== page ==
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52 of 55 people found the following review helpful
4.0 out of 5 stars Tragic (in kind of a good way)
Neither of the other two reviewers (so far) have got this book right. Larkin did not 'hate jazz as we know it'; neither does his 'critique of modernism' have unquestionable validity. I'm going to patronise Larkin and call him a Case; the case of Larkin needs to be looked at, because here is a major poet whose greatness is partly about being narrow and resentful and...
Published on 8 Mar 2007 by lexo1941

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5 of 16 people found the following review helpful
3.0 out of 5 stars Larkin hates jazz - beautifully
Don't be fooled by Larkin's backpage puff: 'I hope they (the reviews in the collection) suggest I love jazz'. His introduction to this compendium is little more than a sustained diatribe against not only modern jazz, but modernism in general. Larkin actually hates jazz as we know it. Everything in this book was first published in the Daily Telegraph, and conforms to its...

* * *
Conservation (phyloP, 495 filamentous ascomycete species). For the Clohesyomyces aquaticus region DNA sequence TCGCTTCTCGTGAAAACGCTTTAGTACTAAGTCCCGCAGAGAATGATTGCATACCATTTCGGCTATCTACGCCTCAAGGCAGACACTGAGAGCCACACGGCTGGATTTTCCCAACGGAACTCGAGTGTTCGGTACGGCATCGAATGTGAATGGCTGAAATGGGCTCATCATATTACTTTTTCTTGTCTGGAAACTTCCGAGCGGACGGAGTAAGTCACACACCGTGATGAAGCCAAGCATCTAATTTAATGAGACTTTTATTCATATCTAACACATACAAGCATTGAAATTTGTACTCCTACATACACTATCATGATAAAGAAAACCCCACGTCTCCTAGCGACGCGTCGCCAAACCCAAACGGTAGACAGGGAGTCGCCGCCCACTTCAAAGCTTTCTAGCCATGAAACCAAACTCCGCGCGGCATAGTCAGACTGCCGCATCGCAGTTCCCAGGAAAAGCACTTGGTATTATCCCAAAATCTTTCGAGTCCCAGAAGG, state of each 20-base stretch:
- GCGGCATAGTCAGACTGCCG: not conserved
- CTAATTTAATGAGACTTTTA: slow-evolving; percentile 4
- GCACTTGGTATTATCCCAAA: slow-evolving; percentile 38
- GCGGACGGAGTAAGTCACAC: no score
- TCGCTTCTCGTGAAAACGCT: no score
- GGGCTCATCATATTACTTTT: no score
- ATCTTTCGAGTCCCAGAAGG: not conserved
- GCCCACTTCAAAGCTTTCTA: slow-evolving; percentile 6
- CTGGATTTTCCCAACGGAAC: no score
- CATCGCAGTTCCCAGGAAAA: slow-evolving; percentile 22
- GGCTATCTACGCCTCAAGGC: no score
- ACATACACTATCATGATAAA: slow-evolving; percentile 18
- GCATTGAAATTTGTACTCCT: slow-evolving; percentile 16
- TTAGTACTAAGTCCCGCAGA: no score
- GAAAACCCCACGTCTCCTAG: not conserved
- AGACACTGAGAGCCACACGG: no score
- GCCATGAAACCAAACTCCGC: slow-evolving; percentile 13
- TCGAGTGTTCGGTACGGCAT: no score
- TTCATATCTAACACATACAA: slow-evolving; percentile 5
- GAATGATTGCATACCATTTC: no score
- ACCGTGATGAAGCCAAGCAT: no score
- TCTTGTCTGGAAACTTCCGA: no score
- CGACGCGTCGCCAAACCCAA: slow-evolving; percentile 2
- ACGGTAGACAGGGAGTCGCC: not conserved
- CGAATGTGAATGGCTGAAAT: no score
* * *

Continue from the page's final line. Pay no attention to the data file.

Published on 22 Jan 2002 by djsh2000


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52 of 55 people found the following review helpful
4.0 out of 5 stars Tragic (in kind of a good way), 8 Mar 2007
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lexo1941 (Edinburgh, Scotland) - See all my reviews
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This review is from: All What Jazz: A Record Diary, 1961 - 1971 (Paperback)
Neither of the other two reviewers (so far) have got this book right. Larkin did not 'hate jazz as we know it'; neither does his 'critique of modernism' have unquestionable validity. I'm going to patronise Larkin and call him a Case; the case of Larkin needs to be looked at, because here is a major poet whose greatness is partly about being narrow and resentful and defensive, and that's reflected in his record reviews too.

I first read this book in my teens; a kindly aunt heard that I was interested in jazz (I play guitar) and bought it for me. For years, this was my guide to what was good and what wasn't. I could tell even then that Larkin had strong likes and dislikes, and that a lot of the stuff he clearly hated sounded like I might enjoy it. (Reviewers who go on record about how much they hate the item under review should bear in mind that somebody out there will always think 'Hey, if that idiot hated it that much it must be pretty good.') Nobody reading this book could deny that Larkin had enormous respect for early modernists like Parker and Powell, even if you get the impression that he didn't love their music. This book sent me to that music, and I love it now.